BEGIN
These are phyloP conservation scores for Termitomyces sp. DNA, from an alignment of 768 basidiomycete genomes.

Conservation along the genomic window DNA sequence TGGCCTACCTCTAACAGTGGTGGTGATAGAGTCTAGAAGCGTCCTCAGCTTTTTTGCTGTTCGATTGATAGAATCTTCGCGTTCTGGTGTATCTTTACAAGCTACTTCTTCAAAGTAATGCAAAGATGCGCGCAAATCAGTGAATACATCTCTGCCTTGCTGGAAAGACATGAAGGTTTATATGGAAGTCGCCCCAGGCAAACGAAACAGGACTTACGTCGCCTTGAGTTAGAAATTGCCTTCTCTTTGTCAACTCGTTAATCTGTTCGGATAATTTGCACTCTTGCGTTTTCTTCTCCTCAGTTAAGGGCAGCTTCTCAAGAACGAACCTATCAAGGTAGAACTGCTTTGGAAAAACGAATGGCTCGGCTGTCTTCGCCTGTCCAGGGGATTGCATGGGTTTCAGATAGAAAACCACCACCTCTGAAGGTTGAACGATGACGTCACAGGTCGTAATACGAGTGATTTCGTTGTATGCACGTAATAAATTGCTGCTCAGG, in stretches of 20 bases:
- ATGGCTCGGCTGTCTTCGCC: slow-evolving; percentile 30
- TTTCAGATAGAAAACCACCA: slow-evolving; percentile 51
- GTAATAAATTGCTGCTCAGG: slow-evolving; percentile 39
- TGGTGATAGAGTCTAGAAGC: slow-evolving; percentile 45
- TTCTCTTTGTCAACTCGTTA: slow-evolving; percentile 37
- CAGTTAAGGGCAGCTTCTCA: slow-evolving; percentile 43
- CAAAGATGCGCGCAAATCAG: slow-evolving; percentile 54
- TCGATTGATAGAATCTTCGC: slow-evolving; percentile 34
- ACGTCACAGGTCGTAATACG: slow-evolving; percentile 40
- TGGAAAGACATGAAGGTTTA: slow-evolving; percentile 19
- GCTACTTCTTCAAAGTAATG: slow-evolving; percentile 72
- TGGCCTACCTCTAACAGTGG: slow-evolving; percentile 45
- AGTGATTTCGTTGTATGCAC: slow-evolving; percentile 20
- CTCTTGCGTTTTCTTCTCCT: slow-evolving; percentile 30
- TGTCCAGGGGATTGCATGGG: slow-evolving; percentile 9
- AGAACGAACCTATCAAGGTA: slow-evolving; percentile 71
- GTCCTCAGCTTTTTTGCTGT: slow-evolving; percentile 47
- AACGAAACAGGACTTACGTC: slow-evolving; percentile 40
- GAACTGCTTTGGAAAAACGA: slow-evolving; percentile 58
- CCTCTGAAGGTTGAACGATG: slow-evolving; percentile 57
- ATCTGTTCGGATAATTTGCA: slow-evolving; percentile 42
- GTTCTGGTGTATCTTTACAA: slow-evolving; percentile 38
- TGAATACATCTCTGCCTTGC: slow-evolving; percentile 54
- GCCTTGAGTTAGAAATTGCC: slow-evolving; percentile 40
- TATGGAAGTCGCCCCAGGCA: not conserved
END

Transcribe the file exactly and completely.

These are phyloP conservation scores for Termitomyces sp. DNA, from an alignment of 768 basidiomycete genomes.

Conservation along the genomic window DNA sequence TGGCCTACCTCTAACAGTGGTGGTGATAGAGTCTAGAAGCGTCCTCAGCTTTTTTGCTGTTCGATTGATAGAATCTTCGCGTTCTGGTGTATCTTTACAAGCTACTTCTTCAAAGTAATGCAAAGATGCGCGCAAATCAGTGAATACATCTCTGCCTTGCTGGAAAGACATGAAGGTTTATATGGAAGTCGCCCCAGGCAAACGAAACAGGACTTACGTCGCCTTGAGTTAGAAATTGCCTTCTCTTTGTCAACTCGTTAATCTGTTCGGATAATTTGCACTCTTGCGTTTTCTTCTCCTCAGTTAAGGGCAGCTTCTCAAGAACGAACCTATCAAGGTAGAACTGCTTTGGAAAAACGAATGGCTCGGCTGTCTTCGCCTGTCCAGGGGATTGCATGGGTTTCAGATAGAAAACCACCACCTCTGAAGGTTGAACGATGACGTCACAGGTCGTAATACGAGTGATTTCGTTGTATGCACGTAATAAATTGCTGCTCAGG, in stretches of 20 bases:
- ATGGCTCGGCTGTCTTCGCC: slow-evolving; percentile 30
- TTTCAGATAGAAAACCACCA: slow-evolving; percentile 51
- GTAATAAATTGCTGCTCAGG: slow-evolving; percentile 39
- TGGTGATAGAGTCTAGAAGC: slow-evolving; percentile 45
- TTCTCTTTGTCAACTCGTTA: slow-evolving; percentile 37
- CAGTTAAGGGCAGCTTCTCA: slow-evolving; percentile 43
- CAAAGATGCGCGCAAATCAG: slow-evolving; percentile 54
- TCGATTGATAGAATCTTCGC: slow-evolving; percentile 34
- ACGTCACAGGTCGTAATACG: slow-evolving; percentile 40
- TGGAAAGACATGAAGGTTTA: slow-evolving; percentile 19
- GCTACTTCTTCAAAGTAATG: slow-evolving; percentile 72
- TGGCCTACCTCTAACAGTGG: slow-evolving; percentile 45
- AGTGATTTCGTTGTATGCAC: slow-evolving; percentile 20
- CTCTTGCGTTTTCTTCTCCT: slow-evolving; percentile 30
- TGTCCAGGGGATTGCATGGG: slow-evolving; percentile 9
- AGAACGAACCTATCAAGGTA: slow-evolving; percentile 71
- GTCCTCAGCTTTTTTGCTGT: slow-evolving; percentile 47
- AACGAAACAGGACTTACGTC: slow-evolving; percentile 40
- GAACTGCTTTGGAAAAACGA: slow-evolving; percentile 58
- CCTCTGAAGGTTGAACGATG: slow-evolving; percentile 57
- ATCTGTTCGGATAATTTGCA: slow-evolving; percentile 42
- GTTCTGGTGTATCTTTACAA: slow-evolving; percentile 38
- TGAATACATCTCTGCCTTGC: slow-evolving; percentile 54
- GCCTTGAGTTAGAAATTGCC: slow-evolving; percentile 40
- TATGGAAGTCGCCCCAGGCA: not conserved